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First Thoughts

The buzzword of the last several years is 'innovation.' Some of the highest praise a startup could receive is to be called "innovative" and Apple seems to capture news cycle after news cycle with stories about their innovations or lack thereof, depending on which cycle you're in. New product? Is Apple the World's Most Innovative Company? Products seem repetitive or redundant? Apple Lacks Innovation. In today's world, we are saturated with innovations to the point we've lost the weight of the word. Innovations should make a difference. Innovations should give us pause and make us understand that the ground we are standing on isn't safe. Innovations, really, are about observing your context and then combining everything you know to be true with a handful of your assumptions and creating a path forward that nobody else saw. 

This month, I wanted to start in an odd place: a history book. Reading about the founding of our country was a fascinating look at a time when innovation was (quite possibly) at its peak. The mix of minds, personalities, and ideas needed to create a more perfect union seemed to be just right. Pulitizer-winning historian Joseph Ellis' take on the Constitutional Convention and what led to it is a case study in innovation.

I've pulled three articles each with their own spin related to innovation and I'm selfishly incorporating my own 'innovation' (it really isn't) at the end.


Reader's Digest

The Quartet: Orchestrating America's Second Revolution

Joseph J. Ellis


  • Under the Articles of Confederation, even writing the Constitution was technically illegal.
  • The first American Revolution (think: 1776) was not about forming a country but instead a short-term political alliance of 13 independent states that intended to go their separate ways following British defeat.
  • There are many lessons to be learned, particularly about innovation, from understanding how the United States (a laughable term in 1787) came to be.
  • Hamilton and Madison has incredible foresight and knew the Articles of Confederation would (in all likelihood) lead to the destruction of some or all of the 13 States.
  • The only solution was one that accounted for the honest (and vehement) disagreements held by early Americans. Are we States? Or are we a Nation? (Hint: the answer is "yes")
  • Madison was against the Bill of Rights before he was for it, eventually writing them to appease larger states like Virginia, his home state that would eventually send him to Congress, where he would pull a full 180 on his views of Federalism vs. states' rights.

Key Quotes:

“The Constitution was intended less to resolve arguments than to make argument itself the solution. For judicial devotees of "originalism" or "original intent," this should be a disarming insight, since it made the Constitution the foundation for an ever-shifting political dialogue that, like history itself, was an argument without end. Madison's "original intention" was to make all "original intentions" infinitely negotiable in the future.” 

“Madison’s experience at both the state and the federal level had convinced him that “the people” was not some benevolent, harmonious collective but rather a smoldering and ever-shifting gathering of factions or interest groups committed to provincial perspectives and vulnerable to demagogues with partisan agendas.”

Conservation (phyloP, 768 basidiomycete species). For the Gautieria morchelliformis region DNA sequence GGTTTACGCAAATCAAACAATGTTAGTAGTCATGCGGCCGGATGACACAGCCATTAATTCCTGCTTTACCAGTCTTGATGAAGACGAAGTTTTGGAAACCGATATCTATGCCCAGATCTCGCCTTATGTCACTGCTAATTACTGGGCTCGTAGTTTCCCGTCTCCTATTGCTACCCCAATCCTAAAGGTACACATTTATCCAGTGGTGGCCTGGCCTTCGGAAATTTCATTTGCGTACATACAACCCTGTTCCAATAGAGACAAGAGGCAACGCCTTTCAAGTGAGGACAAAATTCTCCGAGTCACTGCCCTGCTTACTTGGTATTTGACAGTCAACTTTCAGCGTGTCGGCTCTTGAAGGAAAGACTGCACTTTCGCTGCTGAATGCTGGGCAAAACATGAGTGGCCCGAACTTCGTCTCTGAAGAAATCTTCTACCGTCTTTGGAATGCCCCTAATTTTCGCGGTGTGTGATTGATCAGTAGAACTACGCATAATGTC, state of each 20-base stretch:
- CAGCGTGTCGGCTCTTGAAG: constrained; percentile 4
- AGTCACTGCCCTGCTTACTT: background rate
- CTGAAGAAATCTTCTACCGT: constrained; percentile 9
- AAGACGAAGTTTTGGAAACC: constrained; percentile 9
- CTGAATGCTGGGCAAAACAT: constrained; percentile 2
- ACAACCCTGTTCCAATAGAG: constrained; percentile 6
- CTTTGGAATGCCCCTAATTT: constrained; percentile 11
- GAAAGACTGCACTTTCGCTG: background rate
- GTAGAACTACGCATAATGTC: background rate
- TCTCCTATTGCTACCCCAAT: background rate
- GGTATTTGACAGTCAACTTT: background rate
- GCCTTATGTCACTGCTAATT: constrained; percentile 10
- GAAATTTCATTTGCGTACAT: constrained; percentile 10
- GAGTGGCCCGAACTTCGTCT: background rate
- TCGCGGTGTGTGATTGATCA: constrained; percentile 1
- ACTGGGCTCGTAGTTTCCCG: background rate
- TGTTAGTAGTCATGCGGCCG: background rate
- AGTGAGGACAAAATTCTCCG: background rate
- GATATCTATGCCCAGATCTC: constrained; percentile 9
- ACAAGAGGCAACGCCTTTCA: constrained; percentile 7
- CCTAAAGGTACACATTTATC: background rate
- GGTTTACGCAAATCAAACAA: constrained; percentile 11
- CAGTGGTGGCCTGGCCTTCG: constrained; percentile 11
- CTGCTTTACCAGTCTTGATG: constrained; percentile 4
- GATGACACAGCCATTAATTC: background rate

Around the Web

The Psychological Argument for a Universal Basic Income 

Olivia Barrow
I'm arguing that to be innovative, an idea must make you stop and think. It must make you question what you believe and wonder about how to move forward. It should raise doubts. It should make you stop and wonder how such a path forward would even be feasible. 

This article did just that for me. It's been a few weeks since I read it and I'm still chewing on it. I'm not an economist or a social worker, so maybe it's easier for those who live in this world, but the idea of each person getting a monthly stipend is odd to me. Not in a bad way, just that it's unusual. And yet...

Key Quote:

"A universal basic income offers what American families need in light of increased scarcity and psychological uncertainty: a restructuring of the social contract for the modern age. The United States has the largest economy in the world. Its citizens shouldn’t suffer psychological scarring from scarcity."


Too Busy to Innovate 

Jeffrey Phillips 
I mean, the title alone should be enough to check this one out. In short: are you making enough space in your life for actual innovation? (See: last month's newsletter on Deep Work) 

Key Quote:

"Once we are all fully booked every working hour in meetings, discussions and debates we'll finally be fully efficient, and almost as assuredly innovation will wither and die."




Innovative Companies Get Their Best Ideas from Academic Research

(Given that I work at an academic research institution, I suppose I'm a little predisposed to like this article. But see for yourself!)

Just for fun:

Moderately self-serving here, but (at least partially as a joke and partially as a scaffold for understanding) I've 'created' the Modern Teaching and Learning (MTL) Framework. The main idea is that everything is working towards Personalized Learning experiences. TPACK in the center establishes the appropriate balance of content, pedagogy, and technology. SAMR is only within the technology circle to help choose the appropriate technology for the task at hand/learning objective. Solid TPACK should lead to a better implementation of the 4Cs, which in turn lead to Personalized Learning.

Naturally, there's more to explore and develop, but nonetheless, I wanted to show my work. I'd love to hear your feedback!
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